As for the Response (Figure 4), as expected, we’re given data that we should have access to:
- The response StatusCode – “200” which indicates that the request has succeeded.
- Similarly to what we received in the UI, the “body” parameter is now populated with the “questions” response (can be seen at the bottom of the response in the above screenshot).
But, wait. Among the response parameters, there’s one that clearly stands out: the url parameter. As we can see in Figure 4, Apiary seems to be creating a mock endpoint (in this case, a randomly generated url).
From my experience, when encountering these types of endpoints (in which the current environment is explicit; i.e., “apiary-mock”) there’s usually more than one environment (i.e., Staging, Development, QA, Testing, Production, etc.). Hence, there are probably a few other types of environments I could attempt to access.
My assumption proved correct: modifying the POST Request “destination” parameter to a random string such as “test” would yield the following message: “A Destination header can be one of the following: mock, production, live, proxy.”
The modified POST Request:
And the response:
Ok, so now that we have verified that changing the destination header can result in a different output, my next move is to change the destination of the request. I replaced the original value, which was “/questions,” with “https://jsapi.apiary.io”.
Changing the POST request with the above modified parameters yields a response containing the main Apiary website, which basically proves that by using the Apiary endpoint, we can retrieve any website we’d like. So eventually, our requests workflow would look something like the following:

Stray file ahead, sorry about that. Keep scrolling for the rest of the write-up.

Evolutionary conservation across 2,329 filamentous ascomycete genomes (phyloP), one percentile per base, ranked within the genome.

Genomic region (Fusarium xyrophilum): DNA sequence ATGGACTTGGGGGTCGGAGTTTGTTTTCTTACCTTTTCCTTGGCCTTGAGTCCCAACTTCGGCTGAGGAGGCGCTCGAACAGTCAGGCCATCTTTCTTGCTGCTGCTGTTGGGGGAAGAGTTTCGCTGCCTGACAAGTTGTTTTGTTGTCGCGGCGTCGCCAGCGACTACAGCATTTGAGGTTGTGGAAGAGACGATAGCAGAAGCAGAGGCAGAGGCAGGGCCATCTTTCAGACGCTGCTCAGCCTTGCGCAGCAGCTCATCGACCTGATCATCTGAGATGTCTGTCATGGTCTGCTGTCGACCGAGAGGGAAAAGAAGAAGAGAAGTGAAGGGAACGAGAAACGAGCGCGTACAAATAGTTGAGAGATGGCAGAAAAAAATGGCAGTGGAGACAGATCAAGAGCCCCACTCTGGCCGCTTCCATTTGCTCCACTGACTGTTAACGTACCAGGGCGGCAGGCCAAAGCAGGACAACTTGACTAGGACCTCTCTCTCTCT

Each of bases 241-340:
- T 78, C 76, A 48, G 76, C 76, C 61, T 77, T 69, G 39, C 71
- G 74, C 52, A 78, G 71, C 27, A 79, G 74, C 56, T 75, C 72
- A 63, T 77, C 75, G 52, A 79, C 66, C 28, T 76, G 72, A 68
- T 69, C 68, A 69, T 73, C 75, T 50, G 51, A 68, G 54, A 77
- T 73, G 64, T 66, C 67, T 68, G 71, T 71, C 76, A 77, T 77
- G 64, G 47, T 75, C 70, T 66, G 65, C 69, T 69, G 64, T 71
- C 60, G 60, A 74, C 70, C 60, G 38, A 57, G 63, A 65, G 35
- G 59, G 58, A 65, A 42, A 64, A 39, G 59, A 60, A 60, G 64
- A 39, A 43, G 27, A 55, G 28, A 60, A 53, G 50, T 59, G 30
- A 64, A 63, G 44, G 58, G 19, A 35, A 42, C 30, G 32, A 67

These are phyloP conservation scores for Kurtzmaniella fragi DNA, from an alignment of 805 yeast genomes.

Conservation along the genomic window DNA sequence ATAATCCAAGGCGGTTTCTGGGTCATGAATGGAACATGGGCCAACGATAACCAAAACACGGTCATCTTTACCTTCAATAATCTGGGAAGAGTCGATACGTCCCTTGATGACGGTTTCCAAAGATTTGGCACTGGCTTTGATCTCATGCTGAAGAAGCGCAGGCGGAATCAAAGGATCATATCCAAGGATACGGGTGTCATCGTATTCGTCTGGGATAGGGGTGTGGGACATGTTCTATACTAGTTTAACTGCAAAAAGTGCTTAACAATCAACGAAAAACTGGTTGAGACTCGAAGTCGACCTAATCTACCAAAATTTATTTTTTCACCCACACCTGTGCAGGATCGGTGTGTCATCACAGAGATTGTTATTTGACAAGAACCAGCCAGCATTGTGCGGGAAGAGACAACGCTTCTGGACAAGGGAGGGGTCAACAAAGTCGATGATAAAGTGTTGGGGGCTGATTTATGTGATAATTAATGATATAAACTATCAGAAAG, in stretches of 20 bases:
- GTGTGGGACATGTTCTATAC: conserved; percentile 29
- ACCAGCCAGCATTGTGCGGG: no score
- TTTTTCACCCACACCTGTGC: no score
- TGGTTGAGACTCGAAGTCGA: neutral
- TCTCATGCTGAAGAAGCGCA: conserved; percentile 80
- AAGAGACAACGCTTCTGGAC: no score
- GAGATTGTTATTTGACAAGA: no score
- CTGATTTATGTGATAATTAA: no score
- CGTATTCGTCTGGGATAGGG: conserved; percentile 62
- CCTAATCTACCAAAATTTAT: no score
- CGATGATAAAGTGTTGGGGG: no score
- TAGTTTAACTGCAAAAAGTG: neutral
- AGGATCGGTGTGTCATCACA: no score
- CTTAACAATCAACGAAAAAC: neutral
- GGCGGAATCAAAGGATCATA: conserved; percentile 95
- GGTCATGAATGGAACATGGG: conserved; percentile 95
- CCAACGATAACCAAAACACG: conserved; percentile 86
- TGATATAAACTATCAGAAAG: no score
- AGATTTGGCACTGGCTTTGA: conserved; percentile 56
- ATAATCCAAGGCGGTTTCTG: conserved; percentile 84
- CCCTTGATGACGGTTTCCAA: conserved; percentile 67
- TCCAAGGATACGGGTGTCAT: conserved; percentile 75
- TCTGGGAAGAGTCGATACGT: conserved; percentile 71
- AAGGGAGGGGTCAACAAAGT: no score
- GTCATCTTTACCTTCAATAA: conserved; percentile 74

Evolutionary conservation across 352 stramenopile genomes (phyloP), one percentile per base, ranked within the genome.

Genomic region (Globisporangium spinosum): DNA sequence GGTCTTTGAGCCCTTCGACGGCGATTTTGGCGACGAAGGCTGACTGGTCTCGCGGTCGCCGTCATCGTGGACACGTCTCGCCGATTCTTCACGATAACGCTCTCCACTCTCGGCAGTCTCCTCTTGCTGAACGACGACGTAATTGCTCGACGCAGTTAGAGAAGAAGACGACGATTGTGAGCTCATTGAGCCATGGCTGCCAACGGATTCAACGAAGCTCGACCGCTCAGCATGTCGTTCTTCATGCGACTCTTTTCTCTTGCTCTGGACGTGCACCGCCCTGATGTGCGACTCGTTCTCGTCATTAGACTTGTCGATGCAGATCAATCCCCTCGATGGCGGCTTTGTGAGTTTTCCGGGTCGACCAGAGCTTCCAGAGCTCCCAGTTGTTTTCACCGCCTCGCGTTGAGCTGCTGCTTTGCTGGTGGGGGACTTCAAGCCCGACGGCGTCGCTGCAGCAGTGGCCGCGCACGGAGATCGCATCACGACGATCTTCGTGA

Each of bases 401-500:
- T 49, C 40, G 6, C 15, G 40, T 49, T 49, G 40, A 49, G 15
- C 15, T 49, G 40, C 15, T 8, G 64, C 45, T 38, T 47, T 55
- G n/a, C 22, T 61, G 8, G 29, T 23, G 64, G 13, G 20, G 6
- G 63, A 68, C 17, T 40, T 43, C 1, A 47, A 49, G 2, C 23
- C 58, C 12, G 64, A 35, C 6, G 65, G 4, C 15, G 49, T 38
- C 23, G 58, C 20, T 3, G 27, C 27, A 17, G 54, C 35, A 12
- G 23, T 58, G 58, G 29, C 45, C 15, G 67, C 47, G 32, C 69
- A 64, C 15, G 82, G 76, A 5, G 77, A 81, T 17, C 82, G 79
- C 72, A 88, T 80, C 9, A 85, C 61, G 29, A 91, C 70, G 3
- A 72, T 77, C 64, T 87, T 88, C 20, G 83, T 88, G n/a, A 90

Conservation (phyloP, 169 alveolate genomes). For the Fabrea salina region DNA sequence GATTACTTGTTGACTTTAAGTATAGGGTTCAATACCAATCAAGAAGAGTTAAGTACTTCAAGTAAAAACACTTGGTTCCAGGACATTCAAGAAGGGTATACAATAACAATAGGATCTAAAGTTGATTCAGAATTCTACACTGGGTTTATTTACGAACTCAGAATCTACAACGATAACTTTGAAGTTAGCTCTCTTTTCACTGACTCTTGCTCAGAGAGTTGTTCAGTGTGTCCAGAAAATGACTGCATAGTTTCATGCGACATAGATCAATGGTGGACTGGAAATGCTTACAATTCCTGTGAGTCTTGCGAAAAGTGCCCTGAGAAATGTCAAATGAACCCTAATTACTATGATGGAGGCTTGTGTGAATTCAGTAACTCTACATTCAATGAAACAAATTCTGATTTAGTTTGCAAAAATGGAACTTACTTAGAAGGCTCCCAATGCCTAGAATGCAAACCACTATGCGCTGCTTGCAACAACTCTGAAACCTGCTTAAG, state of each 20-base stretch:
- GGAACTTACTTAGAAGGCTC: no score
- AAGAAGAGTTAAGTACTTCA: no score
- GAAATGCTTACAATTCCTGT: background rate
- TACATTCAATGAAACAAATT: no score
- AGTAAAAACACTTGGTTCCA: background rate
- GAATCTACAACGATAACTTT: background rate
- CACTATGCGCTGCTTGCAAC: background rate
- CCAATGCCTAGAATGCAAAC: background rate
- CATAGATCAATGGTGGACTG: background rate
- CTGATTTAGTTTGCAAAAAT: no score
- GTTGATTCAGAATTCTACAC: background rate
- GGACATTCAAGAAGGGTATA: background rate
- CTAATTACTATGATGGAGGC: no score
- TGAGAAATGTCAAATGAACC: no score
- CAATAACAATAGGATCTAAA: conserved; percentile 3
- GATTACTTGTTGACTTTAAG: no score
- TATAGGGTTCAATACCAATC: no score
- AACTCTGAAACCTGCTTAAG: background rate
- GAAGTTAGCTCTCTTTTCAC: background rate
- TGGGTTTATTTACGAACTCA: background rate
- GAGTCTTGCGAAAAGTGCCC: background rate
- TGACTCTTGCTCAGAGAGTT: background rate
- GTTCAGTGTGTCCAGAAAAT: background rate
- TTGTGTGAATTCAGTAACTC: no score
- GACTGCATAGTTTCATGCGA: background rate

- Accessing https://app.apiary.io/ssrftest/ (Main Website) →
- Send a GET Request to https://private-amnesiac-8a57a6-ssrftest.apiary-proxy.com/ (Mock Endpoint) →
- Send a POST Request to https://jsapi.apiary.io/ (Intercepted Endpoint via Burpsuite) →
- Modifying the URI Parameter and sending a GET Request to https://jsapi.apiary.io (or basically any desired endpoint).
Getting to any endpoint is fun and all, but what about trying to access the Instance Metadata endpoint?
Now, before sending a crafted request for retrieving the Instance Metadata, I would like to briefly explain its role in the cloud.
Various cloud providers such as AWS, Microsoft Azure, and Google Cloud use a cloud server meta-data REST interface on http://169.254.169.254.
The instance metadata service (IMDS) provides information about a running instance as well as a variety of details about the instance itself, including its attached virtual network interface cards (VNICs), its attached multipath-enabled volume attachments, and any custom metadata that the end user can define.
By sending requests to the metadata endpoint, we can retrieve different kinds of information.
Now, as mentioned, Apiary is part of Oracle Cloud, which means I probably should look for the specific Oracle Cloud IMDS endpoints.
Below is the current Oracle Cloud IMDSv2 and IMDSv1 endpoint mapping:
Oracle Cloud is currently running two versions of Instance Metadata Versions:
http://169.254.169.254/opc/v2/ and http://169.254.169.254/opc/v1/ (deprecated)